Single people, unite. You have nothing to lose but the "singles penalty" in the federal income tax.
You've probably never heard of it. Everyone shouts about the "marriage penalty." But in general, singles pay more than marrieds do on the same income. Congress's $792 billion tax-cut proposal would make the disparity worse.
Under the famous marriage penalty, two working people might pay more in taxes as a couple than they would as two singles. But that applies only to a portion of married taxpayers.
The rest pay less as a couple than they would as two singles. They get a bonus for walking down the aisle.
Here's how singles and marrieds compare under the tax code today:
One-earner couples get a bonus. For example, take a man with a taxable income of $50,000. As a single, he'd have paid $10,712 in federal tax last year. If he married and his wife didn't work, he'd have paid $8,502--a tax cut of 21 percent. Not bad, just for saying "I do."
Two-earner couples get a bonus when one earns 70 percent or more of the family income.
For example, take two people with taxable incomes of $35,000 and $15,000. On their two single incomes, their tax would total $8,766. As a couple reporting $50,000 jointly, they'd pay $8,502. That's a saving of $264.
The marriage penalty hits two-earner couples whose incomes are fairly close. They pay more as a couple than they would as two singles.
For this example, take two people with taxable incomes of $30,000 and $20,000. As singles, their tax would total $7,508. As a $50,000 couple, however, they'd pay $8,502--$994 more.
Why does that happen? Tax brackets are to blame. As a single person, the lower earner is taxed in the 15 percent bracket. But when those earnings are piled on top of a spouse's income, they're moved into the higher 28 percent bracket. So taxes rise.
Singles generally pay taxes at a higher rate. On a $50,000 taxable income, their tax comes to $10,712--$2,210 more than married couples have to pay.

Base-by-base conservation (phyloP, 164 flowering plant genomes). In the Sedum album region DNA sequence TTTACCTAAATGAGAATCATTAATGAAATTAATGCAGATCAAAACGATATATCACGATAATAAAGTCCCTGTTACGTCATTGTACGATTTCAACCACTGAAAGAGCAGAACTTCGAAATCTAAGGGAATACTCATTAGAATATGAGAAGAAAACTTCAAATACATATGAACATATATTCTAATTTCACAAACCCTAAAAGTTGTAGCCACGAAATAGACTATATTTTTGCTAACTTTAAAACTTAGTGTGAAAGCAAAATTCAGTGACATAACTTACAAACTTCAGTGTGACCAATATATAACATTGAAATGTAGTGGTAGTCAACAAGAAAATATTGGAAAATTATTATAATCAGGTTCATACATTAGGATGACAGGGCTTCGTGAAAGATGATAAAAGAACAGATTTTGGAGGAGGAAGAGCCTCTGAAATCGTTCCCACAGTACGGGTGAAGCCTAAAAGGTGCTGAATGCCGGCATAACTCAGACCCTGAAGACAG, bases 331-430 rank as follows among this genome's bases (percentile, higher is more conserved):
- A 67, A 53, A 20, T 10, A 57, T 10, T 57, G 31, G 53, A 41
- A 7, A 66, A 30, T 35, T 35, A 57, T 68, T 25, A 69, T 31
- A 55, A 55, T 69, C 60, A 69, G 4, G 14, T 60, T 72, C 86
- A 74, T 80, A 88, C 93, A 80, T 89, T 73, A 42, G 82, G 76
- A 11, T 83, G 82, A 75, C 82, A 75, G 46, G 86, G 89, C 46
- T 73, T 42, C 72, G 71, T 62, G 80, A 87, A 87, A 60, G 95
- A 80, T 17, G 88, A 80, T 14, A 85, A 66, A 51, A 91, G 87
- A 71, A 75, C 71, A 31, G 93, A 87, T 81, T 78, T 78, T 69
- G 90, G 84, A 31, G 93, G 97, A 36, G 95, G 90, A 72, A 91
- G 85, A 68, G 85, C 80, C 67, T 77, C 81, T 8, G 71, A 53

The tax bill proposed by Congress helps married couples in two ways.
First, for couples who use the standard deduction: Your deduction would rise to twice the amount that one single person gets. Today, it's only 67 percent more.
Second, for all couples: Part of your income would be taxed at a slightly lower rate. To understand this particular tax cut, you need to know how federal income taxes work.
Imagine that your taxable income is divided into layers, like those on a layer cake. The lowest layer of your income (up to $21,175 for marrieds last year) is currently taxed at 15 percent. The next layer (up to $51,150) is taxed at 28 percent, and so on up to the highest layer, which is taxed at 39.6 percent.
Congress would cut the tax on the lowest layer to 14 percent. It would also let couples pay that low rate on a larger slice of their income. Singles would get a similar but smaller break.
Result: The marriage penalty would be smaller and the marriage bonus larger, especially in the lower brackets. Singles would pay a little less, but relative to couples they'd be worse off.
There's no fix for these disparities, says Daniel Feenberg, research associate at the National Bureau of Economic Research in Cambridge, Mass. That's because they arise automatically from two popular principles of taxation.
First, most of us think that people with higher incomes should pay a higher rate of tax. Second, we think that couples with the same taxable incomes should pay the same amount of tax, no matter which family member earned the money.
Mathematically, that means that your marital status will affect your tax.
Congress dictates the size of the disparities. Singles got tax breaks in 1969, when the boomers were largely single. Now, couples have the upper hand.
"We don't do tax policy in this country anymore, we do tax politics," says Christopher Bergin, editor of Tax Notes, a tax policy journal based in Arlington.
Maybe Congress should give singles a tax write-off for dates that lead to marriage. I can see the ads now: "Single female, seeking tax partner for life."